Dozens of ancestors are mentioned. Stephen Newell was a Private in Captain Munro’s Company, Colonel Leonard’s Regiment and served at Ticonderoga in 1777. Jonathan Newell was a Private in Captain Ezra Newhall’s Company at the Lexington Alarm, Colonel James Titcomb’s Regiment. He was also at the Battle of Bunker Hill [noted in other included research]. Eliphalet Newell (born in 1735) was a militiaman in the Revolutionary War, acting as an artillery officer who took part in the Boston Tea Party when patriots dressed in disguise and threw British tea overboard in Boston in protest of British taxes. George Newell lived in Amherst, MA. Samuel Arnold Newell and the children of Lemuel Newell lived in Chicopee Falls. Oliver Newell lived in Taunton and Colrain, MA. Josiah Newell lived in Roxbury. William Whiting Newell, born on September 17, 1807, at South Natick, MA, attended Phillips Academy at Andover, MA, studied at Yale, licensed to preach at Bristol, R.I, installed as pastor at a number of churches and an organizer of the National Temperance Society and Publication House in 1865-66.
B.F. Severance of Greenfield, MA, searched for information about Arnold Newell in a letter written on July 25, 1902. “He was probably a resident of Colrain not far from 1800...Was his death sudden and caused by falling through a bridge...I heard my mother tell of a Newell...[who] was crossing a bridge with cattle and heavily loaded cart. The Bridge gave way and Newell was instantly killed...Can you tell me who this Newell was that met such a tragic death? I have an old King James Bible that was property of Solomon Newell and it is the general opinion that it was brought to this country by the first Newell emigrants...”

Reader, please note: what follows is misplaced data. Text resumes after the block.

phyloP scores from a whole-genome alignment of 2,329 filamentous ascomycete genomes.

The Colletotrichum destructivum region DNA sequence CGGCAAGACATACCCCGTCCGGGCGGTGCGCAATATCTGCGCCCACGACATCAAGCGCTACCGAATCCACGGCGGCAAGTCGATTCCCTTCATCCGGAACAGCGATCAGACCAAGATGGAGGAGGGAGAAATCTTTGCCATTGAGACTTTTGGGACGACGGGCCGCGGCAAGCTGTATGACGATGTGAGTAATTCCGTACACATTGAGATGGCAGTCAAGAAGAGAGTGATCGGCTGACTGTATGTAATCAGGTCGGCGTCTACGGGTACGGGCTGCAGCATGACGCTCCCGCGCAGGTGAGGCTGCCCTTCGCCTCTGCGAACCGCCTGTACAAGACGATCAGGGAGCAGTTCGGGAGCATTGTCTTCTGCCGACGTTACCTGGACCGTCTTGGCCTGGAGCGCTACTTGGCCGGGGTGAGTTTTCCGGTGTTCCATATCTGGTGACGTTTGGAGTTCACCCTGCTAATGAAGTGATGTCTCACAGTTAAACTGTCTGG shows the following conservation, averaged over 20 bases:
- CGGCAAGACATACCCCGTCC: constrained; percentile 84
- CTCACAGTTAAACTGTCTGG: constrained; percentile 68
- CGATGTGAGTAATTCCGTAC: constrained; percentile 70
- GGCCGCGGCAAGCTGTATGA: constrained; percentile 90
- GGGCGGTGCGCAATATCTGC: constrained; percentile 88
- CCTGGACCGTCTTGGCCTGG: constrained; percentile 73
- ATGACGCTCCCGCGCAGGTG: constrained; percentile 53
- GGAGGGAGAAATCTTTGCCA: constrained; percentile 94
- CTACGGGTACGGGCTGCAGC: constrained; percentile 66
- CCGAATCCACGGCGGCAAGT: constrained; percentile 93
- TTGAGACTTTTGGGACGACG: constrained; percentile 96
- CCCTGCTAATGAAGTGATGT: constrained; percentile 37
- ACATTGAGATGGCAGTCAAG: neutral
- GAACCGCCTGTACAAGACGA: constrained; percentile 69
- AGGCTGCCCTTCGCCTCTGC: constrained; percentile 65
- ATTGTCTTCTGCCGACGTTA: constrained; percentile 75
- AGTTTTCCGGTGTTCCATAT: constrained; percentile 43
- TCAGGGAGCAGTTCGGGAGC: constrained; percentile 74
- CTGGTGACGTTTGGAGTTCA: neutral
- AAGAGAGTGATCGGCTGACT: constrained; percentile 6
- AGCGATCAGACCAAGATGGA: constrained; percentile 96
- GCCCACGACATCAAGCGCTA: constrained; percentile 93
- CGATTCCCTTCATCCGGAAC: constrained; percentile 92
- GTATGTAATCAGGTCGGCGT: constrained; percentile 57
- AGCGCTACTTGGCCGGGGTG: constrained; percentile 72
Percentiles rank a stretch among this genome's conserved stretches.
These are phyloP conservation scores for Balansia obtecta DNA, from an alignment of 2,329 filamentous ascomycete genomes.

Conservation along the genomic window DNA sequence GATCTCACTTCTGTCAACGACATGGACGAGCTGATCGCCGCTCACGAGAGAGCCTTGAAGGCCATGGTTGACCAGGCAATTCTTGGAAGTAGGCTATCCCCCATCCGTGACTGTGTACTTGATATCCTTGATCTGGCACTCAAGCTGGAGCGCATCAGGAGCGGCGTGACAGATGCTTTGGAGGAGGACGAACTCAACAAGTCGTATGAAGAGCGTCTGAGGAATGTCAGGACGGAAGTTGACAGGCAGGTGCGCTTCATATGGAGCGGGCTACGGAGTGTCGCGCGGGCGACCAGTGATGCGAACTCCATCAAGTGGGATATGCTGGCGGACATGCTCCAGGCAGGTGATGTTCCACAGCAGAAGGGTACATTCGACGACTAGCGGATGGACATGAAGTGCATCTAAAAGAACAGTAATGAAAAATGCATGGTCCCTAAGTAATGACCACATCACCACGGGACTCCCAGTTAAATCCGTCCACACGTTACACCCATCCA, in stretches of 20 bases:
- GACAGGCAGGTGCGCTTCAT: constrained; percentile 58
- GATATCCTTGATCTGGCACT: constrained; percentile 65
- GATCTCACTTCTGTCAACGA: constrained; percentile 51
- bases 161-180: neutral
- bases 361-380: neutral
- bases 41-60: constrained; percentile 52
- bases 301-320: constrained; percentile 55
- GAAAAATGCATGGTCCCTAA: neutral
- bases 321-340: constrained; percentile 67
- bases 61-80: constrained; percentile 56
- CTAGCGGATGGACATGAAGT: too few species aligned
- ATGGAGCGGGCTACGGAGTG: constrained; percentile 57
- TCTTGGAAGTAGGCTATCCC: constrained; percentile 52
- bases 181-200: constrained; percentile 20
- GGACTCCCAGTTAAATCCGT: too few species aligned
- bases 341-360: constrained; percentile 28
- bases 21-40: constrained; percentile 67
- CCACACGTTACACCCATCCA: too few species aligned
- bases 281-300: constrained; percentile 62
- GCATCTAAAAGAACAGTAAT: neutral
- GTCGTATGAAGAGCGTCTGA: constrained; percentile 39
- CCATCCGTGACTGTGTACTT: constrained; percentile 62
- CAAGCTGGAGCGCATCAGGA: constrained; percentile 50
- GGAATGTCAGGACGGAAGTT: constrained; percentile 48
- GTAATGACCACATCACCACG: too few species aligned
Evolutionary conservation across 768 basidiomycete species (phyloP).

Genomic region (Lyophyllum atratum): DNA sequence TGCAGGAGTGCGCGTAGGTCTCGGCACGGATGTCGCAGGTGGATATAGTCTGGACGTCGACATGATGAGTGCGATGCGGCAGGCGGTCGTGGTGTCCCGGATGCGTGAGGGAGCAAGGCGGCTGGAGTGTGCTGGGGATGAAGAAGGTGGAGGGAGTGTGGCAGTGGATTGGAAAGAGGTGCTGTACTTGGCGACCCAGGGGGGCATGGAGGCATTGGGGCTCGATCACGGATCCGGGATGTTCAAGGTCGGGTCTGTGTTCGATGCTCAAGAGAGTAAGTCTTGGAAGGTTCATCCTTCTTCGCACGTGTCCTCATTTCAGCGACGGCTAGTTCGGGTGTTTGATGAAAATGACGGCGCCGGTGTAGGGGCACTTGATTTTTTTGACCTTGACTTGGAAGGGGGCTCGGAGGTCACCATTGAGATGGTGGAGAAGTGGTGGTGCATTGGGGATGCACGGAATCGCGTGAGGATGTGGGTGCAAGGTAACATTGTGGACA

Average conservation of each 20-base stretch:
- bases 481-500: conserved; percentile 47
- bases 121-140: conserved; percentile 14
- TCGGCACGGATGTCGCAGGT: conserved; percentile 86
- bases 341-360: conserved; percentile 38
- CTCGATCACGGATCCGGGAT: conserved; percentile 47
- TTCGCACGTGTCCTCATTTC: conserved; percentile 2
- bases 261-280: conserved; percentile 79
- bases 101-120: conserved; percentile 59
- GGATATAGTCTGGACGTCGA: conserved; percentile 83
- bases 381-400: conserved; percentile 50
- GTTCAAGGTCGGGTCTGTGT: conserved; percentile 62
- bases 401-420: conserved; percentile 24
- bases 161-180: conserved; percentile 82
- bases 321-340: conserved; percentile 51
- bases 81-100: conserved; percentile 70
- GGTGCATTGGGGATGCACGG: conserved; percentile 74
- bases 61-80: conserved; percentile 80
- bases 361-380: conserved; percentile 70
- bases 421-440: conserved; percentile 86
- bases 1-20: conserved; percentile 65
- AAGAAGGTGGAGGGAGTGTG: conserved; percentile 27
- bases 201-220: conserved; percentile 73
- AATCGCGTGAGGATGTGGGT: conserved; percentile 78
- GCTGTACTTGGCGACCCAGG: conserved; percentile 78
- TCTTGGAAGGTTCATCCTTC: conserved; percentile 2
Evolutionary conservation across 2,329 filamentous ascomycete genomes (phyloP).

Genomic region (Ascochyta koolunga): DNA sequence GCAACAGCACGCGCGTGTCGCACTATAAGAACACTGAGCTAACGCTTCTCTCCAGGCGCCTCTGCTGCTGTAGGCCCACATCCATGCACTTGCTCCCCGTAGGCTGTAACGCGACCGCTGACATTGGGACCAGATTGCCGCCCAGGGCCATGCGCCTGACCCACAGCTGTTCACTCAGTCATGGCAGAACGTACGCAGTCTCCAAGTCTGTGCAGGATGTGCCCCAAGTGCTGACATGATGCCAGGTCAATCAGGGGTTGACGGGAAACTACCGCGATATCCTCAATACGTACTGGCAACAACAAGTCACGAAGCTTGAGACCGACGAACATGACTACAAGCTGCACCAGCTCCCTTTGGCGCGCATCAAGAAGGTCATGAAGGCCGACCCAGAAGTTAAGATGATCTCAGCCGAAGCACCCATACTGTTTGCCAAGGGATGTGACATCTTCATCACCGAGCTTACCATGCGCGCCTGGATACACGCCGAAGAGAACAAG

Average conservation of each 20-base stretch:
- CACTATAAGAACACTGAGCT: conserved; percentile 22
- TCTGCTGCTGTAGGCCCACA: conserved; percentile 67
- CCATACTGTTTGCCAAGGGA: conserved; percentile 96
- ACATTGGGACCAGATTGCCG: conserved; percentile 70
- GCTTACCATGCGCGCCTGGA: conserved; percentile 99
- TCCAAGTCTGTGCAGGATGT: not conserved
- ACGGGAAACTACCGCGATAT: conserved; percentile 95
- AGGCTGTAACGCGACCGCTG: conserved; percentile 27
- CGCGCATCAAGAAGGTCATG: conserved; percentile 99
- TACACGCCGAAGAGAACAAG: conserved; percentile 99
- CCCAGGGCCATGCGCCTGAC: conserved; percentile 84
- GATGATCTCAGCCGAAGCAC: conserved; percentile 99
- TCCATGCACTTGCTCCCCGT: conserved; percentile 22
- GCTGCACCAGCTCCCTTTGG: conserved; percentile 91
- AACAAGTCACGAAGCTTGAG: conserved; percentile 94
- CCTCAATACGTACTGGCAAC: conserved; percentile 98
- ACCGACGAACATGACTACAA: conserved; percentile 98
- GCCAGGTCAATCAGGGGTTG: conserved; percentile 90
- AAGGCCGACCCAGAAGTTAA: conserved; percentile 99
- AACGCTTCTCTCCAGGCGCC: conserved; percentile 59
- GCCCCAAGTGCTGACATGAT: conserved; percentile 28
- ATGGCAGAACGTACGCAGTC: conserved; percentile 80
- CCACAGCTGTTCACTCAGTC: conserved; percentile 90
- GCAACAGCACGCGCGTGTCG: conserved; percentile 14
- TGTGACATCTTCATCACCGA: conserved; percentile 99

Harold Newell Saxton writes on April 13, 1898, “...I have had some correspondence with Joseph S. Saxton, Canton, Ohio, an uncle of Mrs. President McKinley. His forefathers came from Huntington, PA & Frederick County, MD, but am inclined to think they are a branch of the New England Saxtons. So, I think Westfield [MA] can add to its distinctions that of having harbored the ancestors of a President’s wife.”
Some of the letters have been written by historical societies, such as the Sons & Daughters of Pilgrims in Bloomington, IL.
The letters have expected folds, toning and many come with the original covers and postage. A wonderful group documenting the historical significance of this early New England family who arrived during the Colonial period while the future America was still under British rule.
Everything we sell is guaranteed authentic forever to the original buyer. We also offer a 30-day return policy. If you discover a problem or are dissatisfied with an item, please contact us immediately. Our goal is to please every customer. We are pleased to be members of The Manuscript Society, Universal Autograph Collectors Club, The Ephemera Society, the Southern New England Antiquarian Booksellers and the Preferred Autograph Dealers and Auction Houses. [AM 194]